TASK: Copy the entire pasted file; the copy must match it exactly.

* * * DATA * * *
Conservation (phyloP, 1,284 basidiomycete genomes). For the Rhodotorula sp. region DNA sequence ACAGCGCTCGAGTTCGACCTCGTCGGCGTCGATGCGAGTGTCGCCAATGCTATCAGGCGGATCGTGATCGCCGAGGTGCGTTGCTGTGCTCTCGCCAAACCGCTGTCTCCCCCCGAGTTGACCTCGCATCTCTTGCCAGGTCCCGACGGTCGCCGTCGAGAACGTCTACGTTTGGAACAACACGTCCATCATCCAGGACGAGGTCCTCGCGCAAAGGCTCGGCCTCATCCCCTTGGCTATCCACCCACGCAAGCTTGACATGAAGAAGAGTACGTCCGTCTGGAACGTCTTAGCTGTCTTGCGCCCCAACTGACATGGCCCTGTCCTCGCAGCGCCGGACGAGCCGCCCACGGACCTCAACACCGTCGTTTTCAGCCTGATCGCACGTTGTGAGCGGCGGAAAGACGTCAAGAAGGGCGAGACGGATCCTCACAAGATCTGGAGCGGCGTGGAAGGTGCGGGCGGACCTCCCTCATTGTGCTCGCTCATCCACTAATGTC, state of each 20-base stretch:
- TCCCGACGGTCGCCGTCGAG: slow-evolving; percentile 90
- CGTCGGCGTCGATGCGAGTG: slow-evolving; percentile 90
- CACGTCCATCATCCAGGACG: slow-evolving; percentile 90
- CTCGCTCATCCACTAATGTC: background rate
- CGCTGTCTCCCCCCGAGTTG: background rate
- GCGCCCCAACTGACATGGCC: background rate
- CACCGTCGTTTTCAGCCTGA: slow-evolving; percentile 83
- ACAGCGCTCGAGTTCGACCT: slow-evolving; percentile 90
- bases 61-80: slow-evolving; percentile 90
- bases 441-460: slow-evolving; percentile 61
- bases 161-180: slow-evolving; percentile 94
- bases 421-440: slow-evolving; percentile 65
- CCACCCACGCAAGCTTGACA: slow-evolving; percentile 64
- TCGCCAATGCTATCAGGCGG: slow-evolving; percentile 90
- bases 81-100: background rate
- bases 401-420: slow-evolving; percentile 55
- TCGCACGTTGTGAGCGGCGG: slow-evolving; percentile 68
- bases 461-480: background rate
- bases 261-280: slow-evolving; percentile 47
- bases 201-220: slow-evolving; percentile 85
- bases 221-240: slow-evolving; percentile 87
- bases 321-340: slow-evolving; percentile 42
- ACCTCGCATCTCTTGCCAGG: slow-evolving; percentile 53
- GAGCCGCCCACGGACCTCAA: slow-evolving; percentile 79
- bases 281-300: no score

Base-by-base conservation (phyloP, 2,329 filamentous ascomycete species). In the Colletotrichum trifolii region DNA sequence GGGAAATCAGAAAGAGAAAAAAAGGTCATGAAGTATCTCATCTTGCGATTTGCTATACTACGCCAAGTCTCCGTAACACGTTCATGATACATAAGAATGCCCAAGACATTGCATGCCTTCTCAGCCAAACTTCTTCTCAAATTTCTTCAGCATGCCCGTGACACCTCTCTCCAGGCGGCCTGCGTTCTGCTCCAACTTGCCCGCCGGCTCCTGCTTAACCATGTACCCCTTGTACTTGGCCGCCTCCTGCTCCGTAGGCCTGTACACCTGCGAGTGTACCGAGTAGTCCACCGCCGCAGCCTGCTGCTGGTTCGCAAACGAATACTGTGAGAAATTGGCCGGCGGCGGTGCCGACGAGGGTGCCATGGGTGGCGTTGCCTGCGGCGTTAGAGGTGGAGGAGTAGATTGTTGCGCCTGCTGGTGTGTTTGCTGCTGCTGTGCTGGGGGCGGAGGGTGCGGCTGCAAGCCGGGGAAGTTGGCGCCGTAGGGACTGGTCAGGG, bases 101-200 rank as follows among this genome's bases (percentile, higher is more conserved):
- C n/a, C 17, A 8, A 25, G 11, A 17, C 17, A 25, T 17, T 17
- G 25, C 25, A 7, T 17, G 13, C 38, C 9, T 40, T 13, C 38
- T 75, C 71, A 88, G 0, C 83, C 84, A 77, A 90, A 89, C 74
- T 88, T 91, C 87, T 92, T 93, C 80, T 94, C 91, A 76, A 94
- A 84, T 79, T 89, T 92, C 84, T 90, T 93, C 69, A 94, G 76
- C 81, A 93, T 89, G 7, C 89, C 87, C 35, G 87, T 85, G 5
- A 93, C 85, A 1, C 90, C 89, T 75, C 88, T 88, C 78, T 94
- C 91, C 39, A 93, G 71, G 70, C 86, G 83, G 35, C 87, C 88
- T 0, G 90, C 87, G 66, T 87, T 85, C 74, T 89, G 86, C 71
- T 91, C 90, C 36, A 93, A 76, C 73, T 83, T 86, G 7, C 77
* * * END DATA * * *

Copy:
Conservation (phyloP, 1,284 basidiomycete genomes). For the Rhodotorula sp. region DNA sequence ACAGCGCTCGAGTTCGACCTCGTCGGCGTCGATGCGAGTGTCGCCAATGCTATCAGGCGGATCGTGATCGCCGAGGTGCGTTGCTGTGCTCTCGCCAAACCGCTGTCTCCCCCCGAGTTGACCTCGCATCTCTTGCCAGGTCCCGACGGTCGCCGTCGAGAACGTCTACGTTTGGAACAACACGTCCATCATCCAGGACGAGGTCCTCGCGCAAAGGCTCGGCCTCATCCCCTTGGCTATCCACCCACGCAAGCTTGACATGAAGAAGAGTACGTCCGTCTGGAACGTCTTAGCTGTCTTGCGCCCCAACTGACATGGCCCTGTCCTCGCAGCGCCGGACGAGCCGCCCACGGACCTCAACACCGTCGTTTTCAGCCTGATCGCACGTTGTGAGCGGCGGAAAGACGTCAAGAAGGGCGAGACGGATCCTCACAAGATCTGGAGCGGCGTGGAAGGTGCGGGCGGACCTCCCTCATTGTGCTCGCTCATCCACTAATGTC, state of each 20-base stretch:
- TCCCGACGGTCGCCGTCGAG: slow-evolving; percentile 90
- CGTCGGCGTCGATGCGAGTG: slow-evolving; percentile 90
- CACGTCCATCATCCAGGACG: slow-evolving; percentile 90
- CTCGCTCATCCACTAATGTC: background rate
- CGCTGTCTCCCCCCGAGTTG: background rate
- GCGCCCCAACTGACATGGCC: background rate
- CACCGTCGTTTTCAGCCTGA: slow-evolving; percentile 83
- ACAGCGCTCGAGTTCGACCT: slow-evolving; percentile 90
- bases 61-80: slow-evolving; percentile 90
- bases 441-460: slow-evolving; percentile 61
- bases 161-180: slow-evolving; percentile 94
- bases 421-440: slow-evolving; percentile 65
- CCACCCACGCAAGCTTGACA: slow-evolving; percentile 64
- TCGCCAATGCTATCAGGCGG: slow-evolving; percentile 90
- bases 81-100: background rate
- bases 401-420: slow-evolving; percentile 55
- TCGCACGTTGTGAGCGGCGG: slow-evolving; percentile 68
- bases 461-480: background rate
- bases 261-280: slow-evolving; percentile 47
- bases 201-220: slow-evolving; percentile 85
- bases 221-240: slow-evolving; percentile 87
- bases 321-340: slow-evolving; percentile 42
- ACCTCGCATCTCTTGCCAGG: slow-evolving; percentile 53
- GAGCCGCCCACGGACCTCAA: slow-evolving; percentile 79
- bases 281-300: no score

Base-by-base conservation (phyloP, 2,329 filamentous ascomycete species). In the Colletotrichum trifolii region DNA sequence GGGAAATCAGAAAGAGAAAAAAAGGTCATGAAGTATCTCATCTTGCGATTTGCTATACTACGCCAAGTCTCCGTAACACGTTCATGATACATAAGAATGCCCAAGACATTGCATGCCTTCTCAGCCAAACTTCTTCTCAAATTTCTTCAGCATGCCCGTGACACCTCTCTCCAGGCGGCCTGCGTTCTGCTCCAACTTGCCCGCCGGCTCCTGCTTAACCATGTACCCCTTGTACTTGGCCGCCTCCTGCTCCGTAGGCCTGTACACCTGCGAGTGTACCGAGTAGTCCACCGCCGCAGCCTGCTGCTGGTTCGCAAACGAATACTGTGAGAAATTGGCCGGCGGCGGTGCCGACGAGGGTGCCATGGGTGGCGTTGCCTGCGGCGTTAGAGGTGGAGGAGTAGATTGTTGCGCCTGCTGGTGTGTTTGCTGCTGCTGTGCTGGGGGCGGAGGGTGCGGCTGCAAGCCGGGGAAGTTGGCGCCGTAGGGACTGGTCAGGG, bases 101-200 rank as follows among this genome's bases (percentile, higher is more conserved):
- C n/a, C 17, A 8, A 25, G 11, A 17, C 17, A 25, T 17, T 17
- G 25, C 25, A 7, T 17, G 13, C 38, C 9, T 40, T 13, C 38
- T 75, C 71, A 88, G 0, C 83, C 84, A 77, A 90, A 89, C 74
- T 88, T 91, C 87, T 92, T 93, C 80, T 94, C 91, A 76, A 94
- A 84, T 79, T 89, T 92, C 84, T 90, T 93, C 69, A 94, G 76
- C 81, A 93, T 89, G 7, C 89, C 87, C 35, G 87, T 85, G 5
- A 93, C 85, A 1, C 90, C 89, T 75, C 88, T 88, C 78, T 94
- C 91, C 39, A 93, G 71, G 70, C 86, G 83, G 35, C 87, C 88
- T 0, G 90, C 87, G 66, T 87, T 85, C 74, T 89, G 86, C 71
- T 91, C 90, C 36, A 93, A 76, C 73, T 83, T 86, G 7, C 77